(By Bo Dietl, NY Post) – Recently, [in an interview, I] explained the need for increased police presence and intelligence-gathering in New York City’s Muslim neighborhoods. Since then, I’ve been called a racist and a bigot.
My views are being misrepresented. I don’t want anyone displaying suspicion of Muslims. I don’t dispute for a moment American Muslims’ love for our shared country. In fact, I think it’s an untapped weapon against terror. Let me explain.
After every terrorist attack, the cry goes out, “Why weren’t we ready?” “Why didn’t we have the intelligence?” All too often, we learn that the perpetrators were living among us, hiding out for weeks or months in plain sight.
NYPD Commissioner Bill Bratton has done a great job of preparing us for a possible terrorist attack, but what we really need to do is stop attacks before they happen. The only way to do that is to be proactive in our intelligence gathering.
If police wanted to infiltrate the Italian mob, they would send Italian officers into Italian neighborhoods to meet the locals, speak their language and establish relationships to gain valuable information from the people who live and work with suspects. We should use the same methods to combat terror.
If we’re going to find these killers before they kill, we need to look where they’re likely to be. So yes, I want to increase police presence in Muslim neighborhoods, but I don’t want to persecute American Muslims. I don’t want police to stop and question every Muslim they see. I don’t want to put spies in Muslim homes and businesses. I don’t want to accuse or intimidate Muslims.
The vast majority of Muslims are law-abiding citizens who love their families and want them to be safe. They need to see that law enforcement is there to protect them. American Muslims want to fight terror as much as anyone, and I want them to know we understand that.
First of all, I’m not just talking about stepping up police presence in Muslim areas; I’m talking about stepping up Muslim police presence there. There are hundreds of Muslim officers in the NYPD.
Dress some of them in plainclothes and put them on the streets of Muslim communities to meet the people and gain their trust. Send Arabic-speaking officers in uniform into these areas to communicate with the locals in their native tongue. Let the police gather intelligence from the people who are most likely to have it.
Muslim Americans love this country as much as anyone. We can’t afford to ignore what a valuable asset they can be to law enforcement. The terrorists who attacked Paris and Brussels were renting apartments in both cities and shipping weapons between these safe houses. Who knows what suspicious activity their neighbors saw or what incriminating conversations they overheard?
Should Muslim Americans ever notice potential terrorist activity in their neighborhood, there must be Muslim, Arabic-speaking police officers around to whom they can bring this invaluable information without hesitation or fear.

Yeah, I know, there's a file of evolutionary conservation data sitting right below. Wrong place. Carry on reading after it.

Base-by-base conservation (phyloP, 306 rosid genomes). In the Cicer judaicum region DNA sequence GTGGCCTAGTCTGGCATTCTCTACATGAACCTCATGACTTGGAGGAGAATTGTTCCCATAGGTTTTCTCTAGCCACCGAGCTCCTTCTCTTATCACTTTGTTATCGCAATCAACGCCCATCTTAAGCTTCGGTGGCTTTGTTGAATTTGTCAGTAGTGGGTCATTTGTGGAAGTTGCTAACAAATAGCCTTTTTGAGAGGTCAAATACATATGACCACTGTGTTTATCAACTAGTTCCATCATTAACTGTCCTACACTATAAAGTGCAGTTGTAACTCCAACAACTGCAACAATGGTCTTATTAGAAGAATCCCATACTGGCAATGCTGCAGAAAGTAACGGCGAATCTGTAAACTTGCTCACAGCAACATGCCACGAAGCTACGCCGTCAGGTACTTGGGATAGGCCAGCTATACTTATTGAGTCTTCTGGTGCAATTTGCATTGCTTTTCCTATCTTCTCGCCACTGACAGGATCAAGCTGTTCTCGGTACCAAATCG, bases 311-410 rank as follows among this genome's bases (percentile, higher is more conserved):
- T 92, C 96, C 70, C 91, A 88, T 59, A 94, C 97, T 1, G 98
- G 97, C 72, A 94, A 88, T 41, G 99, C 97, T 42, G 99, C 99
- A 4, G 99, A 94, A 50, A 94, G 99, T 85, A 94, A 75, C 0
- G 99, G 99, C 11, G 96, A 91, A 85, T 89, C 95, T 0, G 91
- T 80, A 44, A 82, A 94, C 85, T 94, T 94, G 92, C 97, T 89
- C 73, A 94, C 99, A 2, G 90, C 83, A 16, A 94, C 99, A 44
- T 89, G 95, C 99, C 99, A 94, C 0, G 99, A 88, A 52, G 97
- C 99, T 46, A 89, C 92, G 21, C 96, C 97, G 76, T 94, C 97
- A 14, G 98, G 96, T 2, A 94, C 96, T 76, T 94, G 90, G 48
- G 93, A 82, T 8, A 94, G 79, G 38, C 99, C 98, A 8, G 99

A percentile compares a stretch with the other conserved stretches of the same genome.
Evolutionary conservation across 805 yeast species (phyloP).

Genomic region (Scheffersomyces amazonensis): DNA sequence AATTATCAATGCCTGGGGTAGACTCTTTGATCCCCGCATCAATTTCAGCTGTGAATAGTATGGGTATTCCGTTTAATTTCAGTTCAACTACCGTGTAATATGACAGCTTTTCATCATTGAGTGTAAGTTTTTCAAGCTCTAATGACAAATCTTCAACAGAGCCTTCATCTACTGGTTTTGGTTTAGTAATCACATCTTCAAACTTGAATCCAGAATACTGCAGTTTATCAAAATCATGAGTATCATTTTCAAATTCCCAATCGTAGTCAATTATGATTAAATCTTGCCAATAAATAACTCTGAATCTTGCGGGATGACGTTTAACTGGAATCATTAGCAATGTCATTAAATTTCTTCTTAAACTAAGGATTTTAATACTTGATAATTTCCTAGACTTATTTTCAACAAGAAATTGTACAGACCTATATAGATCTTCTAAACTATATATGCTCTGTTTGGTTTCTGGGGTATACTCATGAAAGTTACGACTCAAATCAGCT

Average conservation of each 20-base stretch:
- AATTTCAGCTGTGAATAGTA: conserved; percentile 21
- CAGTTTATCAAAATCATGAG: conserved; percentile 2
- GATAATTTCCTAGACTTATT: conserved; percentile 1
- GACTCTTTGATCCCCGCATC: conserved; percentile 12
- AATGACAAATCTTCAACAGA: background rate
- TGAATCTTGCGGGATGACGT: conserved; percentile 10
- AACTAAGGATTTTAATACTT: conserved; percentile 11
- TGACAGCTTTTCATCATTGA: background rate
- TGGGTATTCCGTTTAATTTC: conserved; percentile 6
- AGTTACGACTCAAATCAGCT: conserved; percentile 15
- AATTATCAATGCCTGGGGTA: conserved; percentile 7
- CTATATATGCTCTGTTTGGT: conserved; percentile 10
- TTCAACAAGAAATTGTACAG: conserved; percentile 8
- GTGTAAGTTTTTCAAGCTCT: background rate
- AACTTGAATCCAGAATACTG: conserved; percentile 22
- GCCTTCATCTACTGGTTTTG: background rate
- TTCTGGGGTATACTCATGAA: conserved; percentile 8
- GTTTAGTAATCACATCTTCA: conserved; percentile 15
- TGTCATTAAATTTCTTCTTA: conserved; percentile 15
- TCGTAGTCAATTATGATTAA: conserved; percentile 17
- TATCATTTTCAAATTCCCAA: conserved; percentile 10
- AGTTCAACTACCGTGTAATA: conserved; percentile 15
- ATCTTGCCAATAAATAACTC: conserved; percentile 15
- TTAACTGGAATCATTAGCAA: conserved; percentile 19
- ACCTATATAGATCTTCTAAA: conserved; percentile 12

In addition to recruiting the help of the city’s Muslim population, we must also turn some terrorists themselves to our side. One of the Brussels bombers wrote that he was eager to blow himself up because he was afraid of being jailed for his previous crimes.
The police have always used confidential informants — criminals who cooperate with law enforcement in exchange for some degree of amnesty — to infiltrate and surveil dangerous organizations. We must locate terrorists with existing criminal records and make them our informants as well.
Former Police Commissioner Ray Kelly told me that this type of intelligence has already helped prevent multiple terrorist attacks in New York City, yet the political-correctness fanatics are calling it bigotry.
They’re wrong. By refusing to step up legitimate, community-oriented policing in Muslim neighborhoods, we’re doing a disservice to our Muslim citizens, who, simply by living near where weapons and bombs are being built and stockpiled, are in the most immediate danger. We’re also putting all our lives at risk.
This threat may have originated in the Middle East, but after Paris, San Bernardino and Brussels we know that our enemies are now embedded among us. If it’s politically incorrect to go searching for terrorists where we can reasonably expect terrorists to be, then political correctness will kill us.
Bo Dietl is chairman and CEO of Beau Dietl Associates, a private investigation and security firm based in New York City. Investigations.com.
Published March 31, 2016 at The New York Post. Reprinted here for educational purposes only.
1. The purpose of an editorial/commentary is to explain, persuade, warn, criticize, entertain, praise or answer. What do you think is the purpose of this editorial? Explain your answer.
2. Tone is the attitude a writer takes towards his subject: the tone can be serious, humorous, sarcastic, ironic, inspiring, solemn, objective, cynical, optimistic, encouraging, critical, enthusiastic… Which word do you think best describes the tone of Mr. Dietl’s commentary? Explain your answer.
3. a) What do you think about Mr. Dietl’s assertions? Is he too harsh, is he accurate, is he completely off-base?
b) Ask a parent the same question.